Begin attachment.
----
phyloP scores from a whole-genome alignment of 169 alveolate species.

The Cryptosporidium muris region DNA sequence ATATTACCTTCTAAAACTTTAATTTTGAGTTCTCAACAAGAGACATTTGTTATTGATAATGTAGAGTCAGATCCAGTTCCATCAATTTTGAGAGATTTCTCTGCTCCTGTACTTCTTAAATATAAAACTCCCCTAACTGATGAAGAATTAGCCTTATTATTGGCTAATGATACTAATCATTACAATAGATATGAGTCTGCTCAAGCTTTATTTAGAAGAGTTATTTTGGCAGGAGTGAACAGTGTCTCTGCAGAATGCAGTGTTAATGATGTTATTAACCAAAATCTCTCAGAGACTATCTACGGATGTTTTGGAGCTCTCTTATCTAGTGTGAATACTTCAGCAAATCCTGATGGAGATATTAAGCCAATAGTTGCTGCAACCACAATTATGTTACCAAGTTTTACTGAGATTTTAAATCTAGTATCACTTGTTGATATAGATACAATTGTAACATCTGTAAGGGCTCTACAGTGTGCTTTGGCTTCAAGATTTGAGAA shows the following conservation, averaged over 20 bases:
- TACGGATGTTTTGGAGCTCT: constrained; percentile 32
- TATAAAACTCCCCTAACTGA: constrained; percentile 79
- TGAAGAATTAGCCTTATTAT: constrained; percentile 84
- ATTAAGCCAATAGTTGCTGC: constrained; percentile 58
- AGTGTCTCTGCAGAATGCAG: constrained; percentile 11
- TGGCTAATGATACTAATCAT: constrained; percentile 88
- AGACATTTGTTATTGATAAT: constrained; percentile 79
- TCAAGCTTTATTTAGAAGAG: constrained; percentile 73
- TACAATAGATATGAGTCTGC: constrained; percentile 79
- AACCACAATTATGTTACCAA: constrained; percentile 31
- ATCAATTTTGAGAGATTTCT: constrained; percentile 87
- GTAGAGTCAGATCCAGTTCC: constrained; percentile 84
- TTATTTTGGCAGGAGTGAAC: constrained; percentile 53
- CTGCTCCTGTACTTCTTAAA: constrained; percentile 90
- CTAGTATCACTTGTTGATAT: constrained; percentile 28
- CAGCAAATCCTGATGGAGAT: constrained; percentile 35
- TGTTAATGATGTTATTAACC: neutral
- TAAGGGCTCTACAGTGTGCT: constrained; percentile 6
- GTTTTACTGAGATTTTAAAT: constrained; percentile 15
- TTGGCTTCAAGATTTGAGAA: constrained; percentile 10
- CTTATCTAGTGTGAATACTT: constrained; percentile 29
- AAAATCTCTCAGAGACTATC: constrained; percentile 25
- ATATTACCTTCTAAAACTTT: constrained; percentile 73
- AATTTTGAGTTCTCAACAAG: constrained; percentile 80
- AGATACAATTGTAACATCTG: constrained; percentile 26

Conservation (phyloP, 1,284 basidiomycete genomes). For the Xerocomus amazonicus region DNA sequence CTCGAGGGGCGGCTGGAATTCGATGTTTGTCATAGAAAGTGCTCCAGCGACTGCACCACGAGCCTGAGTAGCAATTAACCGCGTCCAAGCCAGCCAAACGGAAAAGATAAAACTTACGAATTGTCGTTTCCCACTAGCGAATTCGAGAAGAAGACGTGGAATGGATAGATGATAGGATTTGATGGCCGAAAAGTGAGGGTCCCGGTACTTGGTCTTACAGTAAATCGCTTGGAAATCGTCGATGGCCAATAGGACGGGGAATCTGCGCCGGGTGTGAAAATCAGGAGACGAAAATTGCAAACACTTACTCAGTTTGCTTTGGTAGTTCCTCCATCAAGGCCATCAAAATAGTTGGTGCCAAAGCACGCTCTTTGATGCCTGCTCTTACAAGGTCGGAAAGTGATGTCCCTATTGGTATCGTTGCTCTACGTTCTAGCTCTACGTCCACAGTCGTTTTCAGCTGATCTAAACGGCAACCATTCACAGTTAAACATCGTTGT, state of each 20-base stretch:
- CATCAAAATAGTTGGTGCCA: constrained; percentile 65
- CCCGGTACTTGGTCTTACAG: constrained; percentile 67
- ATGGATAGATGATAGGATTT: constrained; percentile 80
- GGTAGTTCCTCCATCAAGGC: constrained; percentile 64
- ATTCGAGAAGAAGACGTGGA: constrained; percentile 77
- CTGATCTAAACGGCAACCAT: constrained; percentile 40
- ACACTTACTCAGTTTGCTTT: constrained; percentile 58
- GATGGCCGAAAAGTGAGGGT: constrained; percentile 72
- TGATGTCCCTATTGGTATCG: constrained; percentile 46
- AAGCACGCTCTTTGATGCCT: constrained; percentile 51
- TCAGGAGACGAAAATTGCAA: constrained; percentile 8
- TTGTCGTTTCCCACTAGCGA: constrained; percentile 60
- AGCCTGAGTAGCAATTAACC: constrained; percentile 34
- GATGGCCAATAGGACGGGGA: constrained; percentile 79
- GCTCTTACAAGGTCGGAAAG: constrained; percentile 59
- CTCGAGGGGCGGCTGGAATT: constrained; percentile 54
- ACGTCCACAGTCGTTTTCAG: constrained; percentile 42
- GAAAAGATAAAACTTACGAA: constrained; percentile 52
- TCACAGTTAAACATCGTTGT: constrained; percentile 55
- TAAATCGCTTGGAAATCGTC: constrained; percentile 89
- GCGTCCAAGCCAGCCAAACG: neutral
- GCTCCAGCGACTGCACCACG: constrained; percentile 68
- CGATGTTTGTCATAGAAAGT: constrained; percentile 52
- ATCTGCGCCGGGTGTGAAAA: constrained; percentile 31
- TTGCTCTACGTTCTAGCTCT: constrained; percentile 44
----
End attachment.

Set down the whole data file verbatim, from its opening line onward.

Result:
phyloP scores from a whole-genome alignment of 169 alveolate species.

The Cryptosporidium muris region DNA sequence ATATTACCTTCTAAAACTTTAATTTTGAGTTCTCAACAAGAGACATTTGTTATTGATAATGTAGAGTCAGATCCAGTTCCATCAATTTTGAGAGATTTCTCTGCTCCTGTACTTCTTAAATATAAAACTCCCCTAACTGATGAAGAATTAGCCTTATTATTGGCTAATGATACTAATCATTACAATAGATATGAGTCTGCTCAAGCTTTATTTAGAAGAGTTATTTTGGCAGGAGTGAACAGTGTCTCTGCAGAATGCAGTGTTAATGATGTTATTAACCAAAATCTCTCAGAGACTATCTACGGATGTTTTGGAGCTCTCTTATCTAGTGTGAATACTTCAGCAAATCCTGATGGAGATATTAAGCCAATAGTTGCTGCAACCACAATTATGTTACCAAGTTTTACTGAGATTTTAAATCTAGTATCACTTGTTGATATAGATACAATTGTAACATCTGTAAGGGCTCTACAGTGTGCTTTGGCTTCAAGATTTGAGAA shows the following conservation, averaged over 20 bases:
- TACGGATGTTTTGGAGCTCT: constrained; percentile 32
- TATAAAACTCCCCTAACTGA: constrained; percentile 79
- TGAAGAATTAGCCTTATTAT: constrained; percentile 84
- ATTAAGCCAATAGTTGCTGC: constrained; percentile 58
- AGTGTCTCTGCAGAATGCAG: constrained; percentile 11
- TGGCTAATGATACTAATCAT: constrained; percentile 88
- AGACATTTGTTATTGATAAT: constrained; percentile 79
- TCAAGCTTTATTTAGAAGAG: constrained; percentile 73
- TACAATAGATATGAGTCTGC: constrained; percentile 79
- AACCACAATTATGTTACCAA: constrained; percentile 31
- ATCAATTTTGAGAGATTTCT: constrained; percentile 87
- GTAGAGTCAGATCCAGTTCC: constrained; percentile 84
- TTATTTTGGCAGGAGTGAAC: constrained; percentile 53
- CTGCTCCTGTACTTCTTAAA: constrained; percentile 90
- CTAGTATCACTTGTTGATAT: constrained; percentile 28
- CAGCAAATCCTGATGGAGAT: constrained; percentile 35
- TGTTAATGATGTTATTAACC: neutral
- TAAGGGCTCTACAGTGTGCT: constrained; percentile 6
- GTTTTACTGAGATTTTAAAT: constrained; percentile 15
- TTGGCTTCAAGATTTGAGAA: constrained; percentile 10
- CTTATCTAGTGTGAATACTT: constrained; percentile 29
- AAAATCTCTCAGAGACTATC: constrained; percentile 25
- ATATTACCTTCTAAAACTTT: constrained; percentile 73
- AATTTTGAGTTCTCAACAAG: constrained; percentile 80
- AGATACAATTGTAACATCTG: constrained; percentile 26

Conservation (phyloP, 1,284 basidiomycete genomes). For the Xerocomus amazonicus region DNA sequence CTCGAGGGGCGGCTGGAATTCGATGTTTGTCATAGAAAGTGCTCCAGCGACTGCACCACGAGCCTGAGTAGCAATTAACCGCGTCCAAGCCAGCCAAACGGAAAAGATAAAACTTACGAATTGTCGTTTCCCACTAGCGAATTCGAGAAGAAGACGTGGAATGGATAGATGATAGGATTTGATGGCCGAAAAGTGAGGGTCCCGGTACTTGGTCTTACAGTAAATCGCTTGGAAATCGTCGATGGCCAATAGGACGGGGAATCTGCGCCGGGTGTGAAAATCAGGAGACGAAAATTGCAAACACTTACTCAGTTTGCTTTGGTAGTTCCTCCATCAAGGCCATCAAAATAGTTGGTGCCAAAGCACGCTCTTTGATGCCTGCTCTTACAAGGTCGGAAAGTGATGTCCCTATTGGTATCGTTGCTCTACGTTCTAGCTCTACGTCCACAGTCGTTTTCAGCTGATCTAAACGGCAACCATTCACAGTTAAACATCGTTGT, state of each 20-base stretch:
- CATCAAAATAGTTGGTGCCA: constrained; percentile 65
- CCCGGTACTTGGTCTTACAG: constrained; percentile 67
- ATGGATAGATGATAGGATTT: constrained; percentile 80
- GGTAGTTCCTCCATCAAGGC: constrained; percentile 64
- ATTCGAGAAGAAGACGTGGA: constrained; percentile 77
- CTGATCTAAACGGCAACCAT: constrained; percentile 40
- ACACTTACTCAGTTTGCTTT: constrained; percentile 58
- GATGGCCGAAAAGTGAGGGT: constrained; percentile 72
- TGATGTCCCTATTGGTATCG: constrained; percentile 46
- AAGCACGCTCTTTGATGCCT: constrained; percentile 51
- TCAGGAGACGAAAATTGCAA: constrained; percentile 8
- TTGTCGTTTCCCACTAGCGA: constrained; percentile 60
- AGCCTGAGTAGCAATTAACC: constrained; percentile 34
- GATGGCCAATAGGACGGGGA: constrained; percentile 79
- GCTCTTACAAGGTCGGAAAG: constrained; percentile 59
- CTCGAGGGGCGGCTGGAATT: constrained; percentile 54
- ACGTCCACAGTCGTTTTCAG: constrained; percentile 42
- GAAAAGATAAAACTTACGAA: constrained; percentile 52
- TCACAGTTAAACATCGTTGT: constrained; percentile 55
- TAAATCGCTTGGAAATCGTC: constrained; percentile 89
- GCGTCCAAGCCAGCCAAACG: neutral
- GCTCCAGCGACTGCACCACG: constrained; percentile 68
- CGATGTTTGTCATAGAAAGT: constrained; percentile 52
- ATCTGCGCCGGGTGTGAAAA: constrained; percentile 31
- TTGCTCTACGTTCTAGCTCT: constrained; percentile 44